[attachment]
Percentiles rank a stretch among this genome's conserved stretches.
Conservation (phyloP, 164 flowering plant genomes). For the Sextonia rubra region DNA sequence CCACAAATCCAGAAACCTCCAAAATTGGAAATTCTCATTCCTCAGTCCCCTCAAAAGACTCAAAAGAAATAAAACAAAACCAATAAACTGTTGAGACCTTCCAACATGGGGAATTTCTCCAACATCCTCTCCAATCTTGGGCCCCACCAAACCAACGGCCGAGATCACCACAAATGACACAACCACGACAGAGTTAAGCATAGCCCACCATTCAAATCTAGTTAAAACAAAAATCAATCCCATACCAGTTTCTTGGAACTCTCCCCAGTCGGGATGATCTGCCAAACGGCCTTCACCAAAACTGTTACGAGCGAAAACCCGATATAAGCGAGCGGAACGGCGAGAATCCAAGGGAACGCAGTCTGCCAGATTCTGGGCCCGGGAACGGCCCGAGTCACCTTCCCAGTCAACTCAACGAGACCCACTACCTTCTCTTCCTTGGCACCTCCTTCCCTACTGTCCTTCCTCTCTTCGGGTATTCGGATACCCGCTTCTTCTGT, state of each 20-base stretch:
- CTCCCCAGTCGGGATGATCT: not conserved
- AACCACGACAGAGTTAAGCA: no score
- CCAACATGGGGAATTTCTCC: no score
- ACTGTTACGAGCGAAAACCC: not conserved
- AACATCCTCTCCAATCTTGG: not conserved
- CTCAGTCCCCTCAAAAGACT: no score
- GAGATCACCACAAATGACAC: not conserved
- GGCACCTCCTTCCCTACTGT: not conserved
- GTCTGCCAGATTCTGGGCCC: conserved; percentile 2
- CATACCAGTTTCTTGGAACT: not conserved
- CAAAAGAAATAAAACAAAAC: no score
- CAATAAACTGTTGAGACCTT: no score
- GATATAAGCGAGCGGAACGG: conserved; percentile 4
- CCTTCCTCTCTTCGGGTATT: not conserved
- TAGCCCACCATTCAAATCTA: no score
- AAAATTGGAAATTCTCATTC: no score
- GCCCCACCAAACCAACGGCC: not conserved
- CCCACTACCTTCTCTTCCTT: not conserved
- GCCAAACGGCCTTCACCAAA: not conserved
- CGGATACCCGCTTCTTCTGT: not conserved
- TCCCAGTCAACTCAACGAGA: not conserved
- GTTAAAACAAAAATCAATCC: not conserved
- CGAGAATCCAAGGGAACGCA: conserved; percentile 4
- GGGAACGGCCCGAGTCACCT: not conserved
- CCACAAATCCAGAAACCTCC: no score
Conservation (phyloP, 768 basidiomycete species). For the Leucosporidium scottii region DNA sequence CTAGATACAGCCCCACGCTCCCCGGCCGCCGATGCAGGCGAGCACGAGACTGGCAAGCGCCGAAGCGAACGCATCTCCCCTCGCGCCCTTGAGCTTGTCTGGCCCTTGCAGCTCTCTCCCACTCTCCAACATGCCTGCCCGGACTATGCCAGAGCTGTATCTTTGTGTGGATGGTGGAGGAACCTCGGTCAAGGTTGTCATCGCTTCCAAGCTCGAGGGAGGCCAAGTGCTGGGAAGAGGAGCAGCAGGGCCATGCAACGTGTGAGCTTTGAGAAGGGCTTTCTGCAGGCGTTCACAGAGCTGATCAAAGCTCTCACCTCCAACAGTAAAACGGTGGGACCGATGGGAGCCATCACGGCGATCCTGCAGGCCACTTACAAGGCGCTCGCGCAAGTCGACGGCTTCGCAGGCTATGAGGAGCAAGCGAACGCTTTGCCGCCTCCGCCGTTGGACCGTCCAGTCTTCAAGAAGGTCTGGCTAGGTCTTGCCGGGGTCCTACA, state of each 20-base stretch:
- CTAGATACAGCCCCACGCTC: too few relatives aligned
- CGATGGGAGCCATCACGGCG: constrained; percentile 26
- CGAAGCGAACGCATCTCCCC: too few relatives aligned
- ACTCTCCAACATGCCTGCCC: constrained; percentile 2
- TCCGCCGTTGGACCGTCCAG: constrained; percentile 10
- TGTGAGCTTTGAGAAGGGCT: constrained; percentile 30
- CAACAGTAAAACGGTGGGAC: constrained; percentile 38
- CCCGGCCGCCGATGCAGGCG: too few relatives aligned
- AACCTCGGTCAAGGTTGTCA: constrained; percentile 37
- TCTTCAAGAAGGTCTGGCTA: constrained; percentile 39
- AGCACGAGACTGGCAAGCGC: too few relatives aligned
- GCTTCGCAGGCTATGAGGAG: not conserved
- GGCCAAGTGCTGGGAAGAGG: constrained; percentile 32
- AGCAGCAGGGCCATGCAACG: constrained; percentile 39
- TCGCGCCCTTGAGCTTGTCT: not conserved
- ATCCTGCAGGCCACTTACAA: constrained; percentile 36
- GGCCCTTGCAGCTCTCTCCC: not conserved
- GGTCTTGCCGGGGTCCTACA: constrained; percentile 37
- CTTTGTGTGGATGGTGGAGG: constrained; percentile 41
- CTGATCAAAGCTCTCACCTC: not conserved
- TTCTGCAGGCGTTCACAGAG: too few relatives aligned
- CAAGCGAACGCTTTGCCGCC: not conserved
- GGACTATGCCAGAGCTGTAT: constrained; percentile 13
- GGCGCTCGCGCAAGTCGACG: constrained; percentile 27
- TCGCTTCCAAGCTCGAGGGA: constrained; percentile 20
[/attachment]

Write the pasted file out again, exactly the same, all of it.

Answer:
Percentiles rank a stretch among this genome's conserved stretches.
Conservation (phyloP, 164 flowering plant genomes). For the Sextonia rubra region DNA sequence CCACAAATCCAGAAACCTCCAAAATTGGAAATTCTCATTCCTCAGTCCCCTCAAAAGACTCAAAAGAAATAAAACAAAACCAATAAACTGTTGAGACCTTCCAACATGGGGAATTTCTCCAACATCCTCTCCAATCTTGGGCCCCACCAAACCAACGGCCGAGATCACCACAAATGACACAACCACGACAGAGTTAAGCATAGCCCACCATTCAAATCTAGTTAAAACAAAAATCAATCCCATACCAGTTTCTTGGAACTCTCCCCAGTCGGGATGATCTGCCAAACGGCCTTCACCAAAACTGTTACGAGCGAAAACCCGATATAAGCGAGCGGAACGGCGAGAATCCAAGGGAACGCAGTCTGCCAGATTCTGGGCCCGGGAACGGCCCGAGTCACCTTCCCAGTCAACTCAACGAGACCCACTACCTTCTCTTCCTTGGCACCTCCTTCCCTACTGTCCTTCCTCTCTTCGGGTATTCGGATACCCGCTTCTTCTGT, state of each 20-base stretch:
- CTCCCCAGTCGGGATGATCT: not conserved
- AACCACGACAGAGTTAAGCA: no score
- CCAACATGGGGAATTTCTCC: no score
- ACTGTTACGAGCGAAAACCC: not conserved
- AACATCCTCTCCAATCTTGG: not conserved
- CTCAGTCCCCTCAAAAGACT: no score
- GAGATCACCACAAATGACAC: not conserved
- GGCACCTCCTTCCCTACTGT: not conserved
- GTCTGCCAGATTCTGGGCCC: conserved; percentile 2
- CATACCAGTTTCTTGGAACT: not conserved
- CAAAAGAAATAAAACAAAAC: no score
- CAATAAACTGTTGAGACCTT: no score
- GATATAAGCGAGCGGAACGG: conserved; percentile 4
- CCTTCCTCTCTTCGGGTATT: not conserved
- TAGCCCACCATTCAAATCTA: no score
- AAAATTGGAAATTCTCATTC: no score
- GCCCCACCAAACCAACGGCC: not conserved
- CCCACTACCTTCTCTTCCTT: not conserved
- GCCAAACGGCCTTCACCAAA: not conserved
- CGGATACCCGCTTCTTCTGT: not conserved
- TCCCAGTCAACTCAACGAGA: not conserved
- GTTAAAACAAAAATCAATCC: not conserved
- CGAGAATCCAAGGGAACGCA: conserved; percentile 4
- GGGAACGGCCCGAGTCACCT: not conserved
- CCACAAATCCAGAAACCTCC: no score
Conservation (phyloP, 768 basidiomycete species). For the Leucosporidium scottii region DNA sequence CTAGATACAGCCCCACGCTCCCCGGCCGCCGATGCAGGCGAGCACGAGACTGGCAAGCGCCGAAGCGAACGCATCTCCCCTCGCGCCCTTGAGCTTGTCTGGCCCTTGCAGCTCTCTCCCACTCTCCAACATGCCTGCCCGGACTATGCCAGAGCTGTATCTTTGTGTGGATGGTGGAGGAACCTCGGTCAAGGTTGTCATCGCTTCCAAGCTCGAGGGAGGCCAAGTGCTGGGAAGAGGAGCAGCAGGGCCATGCAACGTGTGAGCTTTGAGAAGGGCTTTCTGCAGGCGTTCACAGAGCTGATCAAAGCTCTCACCTCCAACAGTAAAACGGTGGGACCGATGGGAGCCATCACGGCGATCCTGCAGGCCACTTACAAGGCGCTCGCGCAAGTCGACGGCTTCGCAGGCTATGAGGAGCAAGCGAACGCTTTGCCGCCTCCGCCGTTGGACCGTCCAGTCTTCAAGAAGGTCTGGCTAGGTCTTGCCGGGGTCCTACA, state of each 20-base stretch:
- CTAGATACAGCCCCACGCTC: too few relatives aligned
- CGATGGGAGCCATCACGGCG: constrained; percentile 26
- CGAAGCGAACGCATCTCCCC: too few relatives aligned
- ACTCTCCAACATGCCTGCCC: constrained; percentile 2
- TCCGCCGTTGGACCGTCCAG: constrained; percentile 10
- TGTGAGCTTTGAGAAGGGCT: constrained; percentile 30
- CAACAGTAAAACGGTGGGAC: constrained; percentile 38
- CCCGGCCGCCGATGCAGGCG: too few relatives aligned
- AACCTCGGTCAAGGTTGTCA: constrained; percentile 37
- TCTTCAAGAAGGTCTGGCTA: constrained; percentile 39
- AGCACGAGACTGGCAAGCGC: too few relatives aligned
- GCTTCGCAGGCTATGAGGAG: not conserved
- GGCCAAGTGCTGGGAAGAGG: constrained; percentile 32
- AGCAGCAGGGCCATGCAACG: constrained; percentile 39
- TCGCGCCCTTGAGCTTGTCT: not conserved
- ATCCTGCAGGCCACTTACAA: constrained; percentile 36
- GGCCCTTGCAGCTCTCTCCC: not conserved
- GGTCTTGCCGGGGTCCTACA: constrained; percentile 37
- CTTTGTGTGGATGGTGGAGG: constrained; percentile 41
- CTGATCAAAGCTCTCACCTC: not conserved
- TTCTGCAGGCGTTCACAGAG: too few relatives aligned
- CAAGCGAACGCTTTGCCGCC: not conserved
- GGACTATGCCAGAGCTGTAT: constrained; percentile 13
- GGCGCTCGCGCAAGTCGACG: constrained; percentile 27
- TCGCTTCCAAGCTCGAGGGA: constrained; percentile 20